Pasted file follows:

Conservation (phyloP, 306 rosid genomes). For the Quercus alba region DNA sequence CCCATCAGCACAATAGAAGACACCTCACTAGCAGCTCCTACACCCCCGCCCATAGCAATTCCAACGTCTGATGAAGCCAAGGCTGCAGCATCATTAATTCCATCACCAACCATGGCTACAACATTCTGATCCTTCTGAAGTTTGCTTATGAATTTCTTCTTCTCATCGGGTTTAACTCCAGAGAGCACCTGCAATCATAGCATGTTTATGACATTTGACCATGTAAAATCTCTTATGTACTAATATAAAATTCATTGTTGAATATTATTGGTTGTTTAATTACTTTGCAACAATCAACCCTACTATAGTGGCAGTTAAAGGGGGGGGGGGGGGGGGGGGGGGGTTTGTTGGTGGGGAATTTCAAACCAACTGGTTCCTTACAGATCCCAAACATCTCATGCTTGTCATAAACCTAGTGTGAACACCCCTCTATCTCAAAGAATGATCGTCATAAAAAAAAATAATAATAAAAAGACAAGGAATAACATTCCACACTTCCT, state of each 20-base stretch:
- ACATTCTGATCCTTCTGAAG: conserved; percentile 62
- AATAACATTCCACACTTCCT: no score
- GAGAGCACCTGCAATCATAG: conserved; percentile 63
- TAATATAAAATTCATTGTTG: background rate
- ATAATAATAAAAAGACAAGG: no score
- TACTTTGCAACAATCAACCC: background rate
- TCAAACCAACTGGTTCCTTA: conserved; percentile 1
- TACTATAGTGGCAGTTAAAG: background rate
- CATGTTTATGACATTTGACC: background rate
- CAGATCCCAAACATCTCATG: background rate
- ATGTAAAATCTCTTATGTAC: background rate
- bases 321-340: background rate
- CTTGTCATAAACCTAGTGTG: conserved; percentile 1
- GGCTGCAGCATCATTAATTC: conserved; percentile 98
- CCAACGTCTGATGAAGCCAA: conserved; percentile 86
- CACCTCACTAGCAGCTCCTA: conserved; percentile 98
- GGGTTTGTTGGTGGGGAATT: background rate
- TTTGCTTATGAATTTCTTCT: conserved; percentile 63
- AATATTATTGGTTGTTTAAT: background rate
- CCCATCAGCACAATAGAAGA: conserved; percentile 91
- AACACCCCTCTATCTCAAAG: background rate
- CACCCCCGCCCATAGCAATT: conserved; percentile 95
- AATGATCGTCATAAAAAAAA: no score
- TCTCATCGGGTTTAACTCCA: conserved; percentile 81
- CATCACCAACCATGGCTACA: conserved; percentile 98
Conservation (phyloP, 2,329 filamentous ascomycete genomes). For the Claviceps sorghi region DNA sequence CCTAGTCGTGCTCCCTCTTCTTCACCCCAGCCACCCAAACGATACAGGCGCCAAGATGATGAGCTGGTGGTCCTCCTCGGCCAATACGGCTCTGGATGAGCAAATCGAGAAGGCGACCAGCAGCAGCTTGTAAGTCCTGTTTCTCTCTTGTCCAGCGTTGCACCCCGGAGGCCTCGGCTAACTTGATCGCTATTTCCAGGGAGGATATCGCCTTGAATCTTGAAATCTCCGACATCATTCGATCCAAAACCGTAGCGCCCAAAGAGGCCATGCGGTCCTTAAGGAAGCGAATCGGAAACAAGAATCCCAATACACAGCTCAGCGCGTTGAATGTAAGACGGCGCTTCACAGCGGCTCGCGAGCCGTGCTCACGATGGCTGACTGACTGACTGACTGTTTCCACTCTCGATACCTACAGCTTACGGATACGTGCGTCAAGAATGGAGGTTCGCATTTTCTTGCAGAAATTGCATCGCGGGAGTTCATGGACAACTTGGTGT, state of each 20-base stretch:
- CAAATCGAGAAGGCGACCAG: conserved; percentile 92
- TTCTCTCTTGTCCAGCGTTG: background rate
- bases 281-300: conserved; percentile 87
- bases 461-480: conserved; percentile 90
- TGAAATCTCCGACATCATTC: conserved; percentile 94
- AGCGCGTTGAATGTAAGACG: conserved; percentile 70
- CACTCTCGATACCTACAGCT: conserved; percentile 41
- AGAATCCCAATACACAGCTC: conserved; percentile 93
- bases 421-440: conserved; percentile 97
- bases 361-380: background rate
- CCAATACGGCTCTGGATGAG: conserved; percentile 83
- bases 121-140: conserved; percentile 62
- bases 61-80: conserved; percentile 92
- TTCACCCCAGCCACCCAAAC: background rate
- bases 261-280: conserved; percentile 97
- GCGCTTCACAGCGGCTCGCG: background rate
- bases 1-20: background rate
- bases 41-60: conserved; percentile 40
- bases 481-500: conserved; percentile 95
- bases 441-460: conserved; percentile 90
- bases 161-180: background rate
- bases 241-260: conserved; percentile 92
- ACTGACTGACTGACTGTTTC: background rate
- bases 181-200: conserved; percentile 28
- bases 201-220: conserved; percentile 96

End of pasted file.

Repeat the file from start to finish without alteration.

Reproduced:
Conservation (phyloP, 306 rosid genomes). For the Quercus alba region DNA sequence CCCATCAGCACAATAGAAGACACCTCACTAGCAGCTCCTACACCCCCGCCCATAGCAATTCCAACGTCTGATGAAGCCAAGGCTGCAGCATCATTAATTCCATCACCAACCATGGCTACAACATTCTGATCCTTCTGAAGTTTGCTTATGAATTTCTTCTTCTCATCGGGTTTAACTCCAGAGAGCACCTGCAATCATAGCATGTTTATGACATTTGACCATGTAAAATCTCTTATGTACTAATATAAAATTCATTGTTGAATATTATTGGTTGTTTAATTACTTTGCAACAATCAACCCTACTATAGTGGCAGTTAAAGGGGGGGGGGGGGGGGGGGGGGGGTTTGTTGGTGGGGAATTTCAAACCAACTGGTTCCTTACAGATCCCAAACATCTCATGCTTGTCATAAACCTAGTGTGAACACCCCTCTATCTCAAAGAATGATCGTCATAAAAAAAAATAATAATAAAAAGACAAGGAATAACATTCCACACTTCCT, state of each 20-base stretch:
- ACATTCTGATCCTTCTGAAG: conserved; percentile 62
- AATAACATTCCACACTTCCT: no score
- GAGAGCACCTGCAATCATAG: conserved; percentile 63
- TAATATAAAATTCATTGTTG: background rate
- ATAATAATAAAAAGACAAGG: no score
- TACTTTGCAACAATCAACCC: background rate
- TCAAACCAACTGGTTCCTTA: conserved; percentile 1
- TACTATAGTGGCAGTTAAAG: background rate
- CATGTTTATGACATTTGACC: background rate
- CAGATCCCAAACATCTCATG: background rate
- ATGTAAAATCTCTTATGTAC: background rate
- bases 321-340: background rate
- CTTGTCATAAACCTAGTGTG: conserved; percentile 1
- GGCTGCAGCATCATTAATTC: conserved; percentile 98
- CCAACGTCTGATGAAGCCAA: conserved; percentile 86
- CACCTCACTAGCAGCTCCTA: conserved; percentile 98
- GGGTTTGTTGGTGGGGAATT: background rate
- TTTGCTTATGAATTTCTTCT: conserved; percentile 63
- AATATTATTGGTTGTTTAAT: background rate
- CCCATCAGCACAATAGAAGA: conserved; percentile 91
- AACACCCCTCTATCTCAAAG: background rate
- CACCCCCGCCCATAGCAATT: conserved; percentile 95
- AATGATCGTCATAAAAAAAA: no score
- TCTCATCGGGTTTAACTCCA: conserved; percentile 81
- CATCACCAACCATGGCTACA: conserved; percentile 98
Conservation (phyloP, 2,329 filamentous ascomycete genomes). For the Claviceps sorghi region DNA sequence CCTAGTCGTGCTCCCTCTTCTTCACCCCAGCCACCCAAACGATACAGGCGCCAAGATGATGAGCTGGTGGTCCTCCTCGGCCAATACGGCTCTGGATGAGCAAATCGAGAAGGCGACCAGCAGCAGCTTGTAAGTCCTGTTTCTCTCTTGTCCAGCGTTGCACCCCGGAGGCCTCGGCTAACTTGATCGCTATTTCCAGGGAGGATATCGCCTTGAATCTTGAAATCTCCGACATCATTCGATCCAAAACCGTAGCGCCCAAAGAGGCCATGCGGTCCTTAAGGAAGCGAATCGGAAACAAGAATCCCAATACACAGCTCAGCGCGTTGAATGTAAGACGGCGCTTCACAGCGGCTCGCGAGCCGTGCTCACGATGGCTGACTGACTGACTGACTGTTTCCACTCTCGATACCTACAGCTTACGGATACGTGCGTCAAGAATGGAGGTTCGCATTTTCTTGCAGAAATTGCATCGCGGGAGTTCATGGACAACTTGGTGT, state of each 20-base stretch:
- CAAATCGAGAAGGCGACCAG: conserved; percentile 92
- TTCTCTCTTGTCCAGCGTTG: background rate
- bases 281-300: conserved; percentile 87
- bases 461-480: conserved; percentile 90
- TGAAATCTCCGACATCATTC: conserved; percentile 94
- AGCGCGTTGAATGTAAGACG: conserved; percentile 70
- CACTCTCGATACCTACAGCT: conserved; percentile 41
- AGAATCCCAATACACAGCTC: conserved; percentile 93
- bases 421-440: conserved; percentile 97
- bases 361-380: background rate
- CCAATACGGCTCTGGATGAG: conserved; percentile 83
- bases 121-140: conserved; percentile 62
- bases 61-80: conserved; percentile 92
- TTCACCCCAGCCACCCAAAC: background rate
- bases 261-280: conserved; percentile 97
- GCGCTTCACAGCGGCTCGCG: background rate
- bases 1-20: background rate
- bases 41-60: conserved; percentile 40
- bases 481-500: conserved; percentile 95
- bases 441-460: conserved; percentile 90
- bases 161-180: background rate
- bases 241-260: conserved; percentile 92
- ACTGACTGACTGACTGTTTC: background rate
- bases 181-200: conserved; percentile 28
- bases 201-220: conserved; percentile 96